Michael Reilly, executive director of AACRAO, said, “Institutions are struggling to reassure students that their studies or travels will not be disrupted by future policy changes during this period of tremendous uncertainty.”

Gottlieb added that colleges and universities are “charged with graduating students with the skills necessary to compete in a global marketplace,” and that’s why it is important to maintain a diverse population.

“These skills include cultural competence and the ability to work in diverse teams.  One of the ways the institutions do this is by enrolling a diverse population of students, including international students,” Gottlieb said. “If we lose our ability to enroll international students, we lose a crucial, pedagogical and cultural aspect of the university.”

The Georgia State data from last year’s report shows that current international enrollment entail 3,076 students, including the Perimeter campus. Sixty-eight percent of international students who are enrolled in the Downtown Atlanta campus are graduate students.

International Students’ Impact

Housley said that not only would a decline in international student numbers impact Georgia State’s budget, but also have a negative economic effect on the state of Georgia.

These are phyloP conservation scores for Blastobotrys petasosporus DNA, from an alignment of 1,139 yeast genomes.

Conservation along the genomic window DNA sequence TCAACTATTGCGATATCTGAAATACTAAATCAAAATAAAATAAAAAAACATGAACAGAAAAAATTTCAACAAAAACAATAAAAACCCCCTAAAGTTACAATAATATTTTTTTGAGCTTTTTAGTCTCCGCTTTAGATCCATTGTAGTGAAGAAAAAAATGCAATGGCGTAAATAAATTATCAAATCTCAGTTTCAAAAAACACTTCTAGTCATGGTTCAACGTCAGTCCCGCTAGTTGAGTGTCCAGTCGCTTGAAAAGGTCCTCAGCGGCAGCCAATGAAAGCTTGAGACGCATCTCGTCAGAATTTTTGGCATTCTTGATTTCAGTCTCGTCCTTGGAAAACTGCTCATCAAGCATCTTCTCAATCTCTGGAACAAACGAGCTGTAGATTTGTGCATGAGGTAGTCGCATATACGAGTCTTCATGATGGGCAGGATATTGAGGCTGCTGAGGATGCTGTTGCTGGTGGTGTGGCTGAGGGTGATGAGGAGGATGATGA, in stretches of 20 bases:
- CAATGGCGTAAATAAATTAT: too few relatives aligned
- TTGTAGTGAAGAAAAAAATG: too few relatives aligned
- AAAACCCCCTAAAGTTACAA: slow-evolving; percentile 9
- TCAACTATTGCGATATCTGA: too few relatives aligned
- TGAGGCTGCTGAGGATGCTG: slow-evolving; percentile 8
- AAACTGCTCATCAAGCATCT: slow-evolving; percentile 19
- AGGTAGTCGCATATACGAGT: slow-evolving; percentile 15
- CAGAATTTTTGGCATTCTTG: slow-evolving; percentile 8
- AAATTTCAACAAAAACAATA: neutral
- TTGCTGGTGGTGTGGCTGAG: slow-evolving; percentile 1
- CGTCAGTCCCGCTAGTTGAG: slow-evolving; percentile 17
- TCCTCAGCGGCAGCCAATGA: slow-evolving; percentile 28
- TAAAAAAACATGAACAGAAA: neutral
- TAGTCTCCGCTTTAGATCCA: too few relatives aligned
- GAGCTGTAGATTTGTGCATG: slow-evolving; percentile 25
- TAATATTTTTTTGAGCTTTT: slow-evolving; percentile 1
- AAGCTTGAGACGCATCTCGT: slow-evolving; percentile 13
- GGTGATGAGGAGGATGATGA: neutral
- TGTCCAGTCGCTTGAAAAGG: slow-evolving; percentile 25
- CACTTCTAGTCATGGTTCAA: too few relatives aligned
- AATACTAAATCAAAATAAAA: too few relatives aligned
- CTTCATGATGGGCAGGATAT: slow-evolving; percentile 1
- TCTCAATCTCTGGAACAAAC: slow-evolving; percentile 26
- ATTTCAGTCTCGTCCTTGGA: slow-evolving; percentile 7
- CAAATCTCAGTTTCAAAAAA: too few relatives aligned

The state’s 21,000 plus international students contribute $683 million to the state economy and support 9,482 jobs (per the 2016 IIE Open Doors Report). As Gottlieb said, international students often have higher tuition than domestic students and less financial aid, therefore putting greater financial support into institutions.

Housley said that recent federal changes may also impact the fall term’s international student numbers, saying that “new restrictions on visa issuance as well as federal hiring freezes will undoubtedly cause longer visa delays this fall for incoming international students.”

“If visa delays are too long, students may miss too many days and weeks of fall classes and need to delay to spring term,” Housley said. “The recent executive order that included a travel ban for citizens of six countries has been blocked in the courts thus far, and therefore should have no impact on [Georgia State] international students or scholars.”

She said that Georgia State’s ISSS office has received multiple questions and concerns from current and possible future students regarding the current political climate in the U.S. The concerns usually entail how possible actions of the new administration could impact students’ stay in the U.S, and if Atlanta and Georgia State are welcoming of internationals.

“Despite the negative political rhetoric, international education and internationalization is at the heart of American higher education,” Gottlieb said. “I’m confident that this is a short term blip, and long-term, our global position as the leading destination for international students will continue.”